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Historical Background

After the dicovery of GR in 1915/16, H. Weyl was the first trying to extend riemannian geometry in order to describe electromagnetism and gravity in a unified language. He used nonmetric connections and the tensor of nonmetricity, but his attempt failed. In 1922, the famous french mathematician E. Cartan came out with a extension of riemannian geometry using a connections that were not neccessarily symmetric in the lower two indices. He suspected that the tensor obained in this way, called Cartan's torsion now, could be relevant for electrodynamics. Very interesting in this context is the book Einstein-Cartan, Letters on absolute parallelism 1929-1932 by Debever. Hereafter, Einstein published a series of articles in the session reports of the Prussian Academy of Sciences about distant parallelism and a unified field theory. The above article recapitulates these papers proposing field equations that include the torsion tensor and yield in first approximation both Maxwell's equations and Newton-Poisson equations. The name distant parallelism cames from the fact that in this theory the Riemannian curvature tensor (to be distinguished from the Riemann-Christoffel curvature tensor used in GR) vanishes everywhere.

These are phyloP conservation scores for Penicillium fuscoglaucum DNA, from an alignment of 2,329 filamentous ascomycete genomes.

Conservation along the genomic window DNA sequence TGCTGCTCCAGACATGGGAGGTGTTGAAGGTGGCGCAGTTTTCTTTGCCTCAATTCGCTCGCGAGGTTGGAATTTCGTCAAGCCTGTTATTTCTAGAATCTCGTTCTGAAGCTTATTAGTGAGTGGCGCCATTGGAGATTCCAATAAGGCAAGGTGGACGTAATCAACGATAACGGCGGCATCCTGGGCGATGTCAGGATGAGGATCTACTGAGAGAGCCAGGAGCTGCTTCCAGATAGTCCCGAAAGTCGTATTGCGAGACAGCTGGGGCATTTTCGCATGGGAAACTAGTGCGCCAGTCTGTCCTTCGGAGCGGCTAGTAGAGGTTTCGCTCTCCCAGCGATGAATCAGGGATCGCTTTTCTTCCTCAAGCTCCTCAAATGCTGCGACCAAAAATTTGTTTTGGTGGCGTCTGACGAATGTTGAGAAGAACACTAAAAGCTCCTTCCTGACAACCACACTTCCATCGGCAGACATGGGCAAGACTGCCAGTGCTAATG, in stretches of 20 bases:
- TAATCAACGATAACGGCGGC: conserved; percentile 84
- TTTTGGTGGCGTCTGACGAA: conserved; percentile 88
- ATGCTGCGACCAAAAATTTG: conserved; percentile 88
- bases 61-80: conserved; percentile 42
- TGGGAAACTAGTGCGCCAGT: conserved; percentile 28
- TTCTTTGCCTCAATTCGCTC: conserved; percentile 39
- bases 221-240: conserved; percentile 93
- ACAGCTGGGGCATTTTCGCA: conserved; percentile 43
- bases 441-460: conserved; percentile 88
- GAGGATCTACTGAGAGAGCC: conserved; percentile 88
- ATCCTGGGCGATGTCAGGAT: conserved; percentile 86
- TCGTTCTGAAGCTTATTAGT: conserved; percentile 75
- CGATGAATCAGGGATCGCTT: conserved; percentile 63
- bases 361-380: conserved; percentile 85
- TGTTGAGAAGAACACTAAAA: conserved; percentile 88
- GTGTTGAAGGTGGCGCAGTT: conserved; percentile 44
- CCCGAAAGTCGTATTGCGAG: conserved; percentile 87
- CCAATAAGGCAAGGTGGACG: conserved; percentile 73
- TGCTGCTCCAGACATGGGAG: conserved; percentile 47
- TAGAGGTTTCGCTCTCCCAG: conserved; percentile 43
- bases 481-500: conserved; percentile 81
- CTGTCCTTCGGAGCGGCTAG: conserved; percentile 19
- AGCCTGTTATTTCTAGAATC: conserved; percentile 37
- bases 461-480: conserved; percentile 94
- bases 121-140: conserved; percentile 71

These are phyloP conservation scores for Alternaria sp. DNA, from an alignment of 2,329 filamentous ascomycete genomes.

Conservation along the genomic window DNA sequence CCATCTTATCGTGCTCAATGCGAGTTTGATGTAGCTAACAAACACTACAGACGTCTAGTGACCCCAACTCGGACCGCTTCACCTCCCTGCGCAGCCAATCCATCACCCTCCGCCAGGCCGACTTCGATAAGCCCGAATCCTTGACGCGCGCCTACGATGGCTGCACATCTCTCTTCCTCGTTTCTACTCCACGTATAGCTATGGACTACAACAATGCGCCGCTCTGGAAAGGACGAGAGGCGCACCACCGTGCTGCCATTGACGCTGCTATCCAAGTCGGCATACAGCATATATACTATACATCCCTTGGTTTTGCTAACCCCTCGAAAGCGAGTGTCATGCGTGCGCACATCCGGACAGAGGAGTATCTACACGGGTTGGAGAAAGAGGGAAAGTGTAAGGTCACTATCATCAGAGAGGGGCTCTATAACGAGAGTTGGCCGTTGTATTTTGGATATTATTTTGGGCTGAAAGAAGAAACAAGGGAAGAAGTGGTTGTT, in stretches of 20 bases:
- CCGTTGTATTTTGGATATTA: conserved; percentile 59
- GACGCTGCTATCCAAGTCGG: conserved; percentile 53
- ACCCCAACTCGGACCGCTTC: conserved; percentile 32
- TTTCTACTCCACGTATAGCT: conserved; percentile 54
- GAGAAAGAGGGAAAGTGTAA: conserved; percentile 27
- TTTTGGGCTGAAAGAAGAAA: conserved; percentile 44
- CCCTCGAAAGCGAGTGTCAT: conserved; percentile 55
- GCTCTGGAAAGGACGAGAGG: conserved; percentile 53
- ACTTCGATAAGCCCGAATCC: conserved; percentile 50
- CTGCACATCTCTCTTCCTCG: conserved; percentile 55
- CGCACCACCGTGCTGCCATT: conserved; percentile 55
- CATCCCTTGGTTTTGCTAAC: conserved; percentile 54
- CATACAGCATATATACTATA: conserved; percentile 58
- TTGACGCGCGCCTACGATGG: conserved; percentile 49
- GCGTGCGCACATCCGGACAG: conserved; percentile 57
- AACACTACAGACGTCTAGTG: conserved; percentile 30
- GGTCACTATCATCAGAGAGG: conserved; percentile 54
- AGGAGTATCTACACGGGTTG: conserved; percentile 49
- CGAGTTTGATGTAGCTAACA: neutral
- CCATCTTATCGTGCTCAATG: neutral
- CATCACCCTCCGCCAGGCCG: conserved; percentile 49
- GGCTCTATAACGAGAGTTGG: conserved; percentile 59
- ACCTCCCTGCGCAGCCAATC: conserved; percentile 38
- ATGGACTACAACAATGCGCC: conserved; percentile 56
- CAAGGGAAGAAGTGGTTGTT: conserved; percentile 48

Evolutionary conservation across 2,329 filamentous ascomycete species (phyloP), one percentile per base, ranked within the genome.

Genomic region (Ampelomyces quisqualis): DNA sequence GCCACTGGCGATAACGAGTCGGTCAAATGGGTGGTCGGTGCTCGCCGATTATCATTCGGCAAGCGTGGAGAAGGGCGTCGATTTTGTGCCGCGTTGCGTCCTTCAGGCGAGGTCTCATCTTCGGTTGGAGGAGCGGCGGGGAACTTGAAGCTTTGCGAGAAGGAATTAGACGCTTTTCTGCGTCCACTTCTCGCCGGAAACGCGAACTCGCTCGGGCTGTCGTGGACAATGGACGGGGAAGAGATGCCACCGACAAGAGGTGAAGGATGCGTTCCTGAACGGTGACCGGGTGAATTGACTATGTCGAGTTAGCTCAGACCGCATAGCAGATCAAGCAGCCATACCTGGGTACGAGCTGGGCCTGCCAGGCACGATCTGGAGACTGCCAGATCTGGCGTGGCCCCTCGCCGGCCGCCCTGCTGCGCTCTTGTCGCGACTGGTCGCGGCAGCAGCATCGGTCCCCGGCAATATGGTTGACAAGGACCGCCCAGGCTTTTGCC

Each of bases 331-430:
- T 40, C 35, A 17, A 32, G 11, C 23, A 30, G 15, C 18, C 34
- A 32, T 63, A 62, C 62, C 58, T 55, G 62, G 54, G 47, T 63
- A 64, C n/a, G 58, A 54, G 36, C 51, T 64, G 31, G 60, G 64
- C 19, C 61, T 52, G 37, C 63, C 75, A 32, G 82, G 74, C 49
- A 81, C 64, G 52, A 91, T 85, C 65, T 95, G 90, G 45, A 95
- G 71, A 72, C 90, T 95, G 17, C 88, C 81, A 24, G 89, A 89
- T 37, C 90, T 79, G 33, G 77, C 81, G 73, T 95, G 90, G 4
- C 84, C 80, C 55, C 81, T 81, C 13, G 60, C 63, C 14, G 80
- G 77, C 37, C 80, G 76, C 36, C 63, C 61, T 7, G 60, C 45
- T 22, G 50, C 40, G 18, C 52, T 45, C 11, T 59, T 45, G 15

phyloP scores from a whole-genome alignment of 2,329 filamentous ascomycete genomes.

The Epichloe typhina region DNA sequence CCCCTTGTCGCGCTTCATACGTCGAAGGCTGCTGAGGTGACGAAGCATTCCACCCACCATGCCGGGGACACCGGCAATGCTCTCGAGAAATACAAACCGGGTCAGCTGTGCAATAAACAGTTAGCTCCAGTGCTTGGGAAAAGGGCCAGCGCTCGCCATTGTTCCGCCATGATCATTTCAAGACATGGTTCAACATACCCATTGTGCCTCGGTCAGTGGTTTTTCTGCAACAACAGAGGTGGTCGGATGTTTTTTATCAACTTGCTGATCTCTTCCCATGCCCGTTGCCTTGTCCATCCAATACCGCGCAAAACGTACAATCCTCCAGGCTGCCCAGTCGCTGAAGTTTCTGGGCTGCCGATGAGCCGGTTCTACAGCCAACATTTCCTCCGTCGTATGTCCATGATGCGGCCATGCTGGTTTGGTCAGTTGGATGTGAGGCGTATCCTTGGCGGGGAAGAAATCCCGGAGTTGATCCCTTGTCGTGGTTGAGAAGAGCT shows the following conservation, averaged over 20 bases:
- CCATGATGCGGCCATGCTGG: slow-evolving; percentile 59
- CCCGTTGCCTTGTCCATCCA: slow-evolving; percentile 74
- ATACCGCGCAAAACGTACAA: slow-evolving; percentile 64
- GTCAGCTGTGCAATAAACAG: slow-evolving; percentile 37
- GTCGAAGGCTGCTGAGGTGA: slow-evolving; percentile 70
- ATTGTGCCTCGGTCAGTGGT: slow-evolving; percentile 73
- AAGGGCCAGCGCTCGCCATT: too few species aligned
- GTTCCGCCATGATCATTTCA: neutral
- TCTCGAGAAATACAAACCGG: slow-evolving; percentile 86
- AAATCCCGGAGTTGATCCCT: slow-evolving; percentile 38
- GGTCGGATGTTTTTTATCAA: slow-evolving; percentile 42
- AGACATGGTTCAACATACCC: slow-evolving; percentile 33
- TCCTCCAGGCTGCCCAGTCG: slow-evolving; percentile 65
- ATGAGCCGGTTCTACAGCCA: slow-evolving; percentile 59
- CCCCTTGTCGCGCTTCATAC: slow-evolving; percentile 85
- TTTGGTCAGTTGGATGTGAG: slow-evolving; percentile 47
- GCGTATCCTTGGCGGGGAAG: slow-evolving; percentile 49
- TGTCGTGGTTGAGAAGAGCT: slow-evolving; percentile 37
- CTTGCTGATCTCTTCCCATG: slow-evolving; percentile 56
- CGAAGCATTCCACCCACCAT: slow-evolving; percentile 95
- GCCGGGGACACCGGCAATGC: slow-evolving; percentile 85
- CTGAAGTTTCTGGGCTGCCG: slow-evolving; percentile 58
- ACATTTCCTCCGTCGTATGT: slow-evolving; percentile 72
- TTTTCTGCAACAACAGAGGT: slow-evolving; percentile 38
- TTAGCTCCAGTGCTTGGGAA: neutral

Unfortunately, Einstein did never never try to incorporate quantum mechanics into this picture, nor the other physicits, as he complained, did support his efforts extending the GR formalism. So this approach -lacking a description of particles- had to fail.

Nevertheless, the theory is beautiful and was essential for the development of modern differential geometry. An excellent book that treats the tensor calculus is

J.A.Schouten, Ricci-Calculus (Springer, 2nd ed. 1954), in particular chap. 3 "Linear connexions".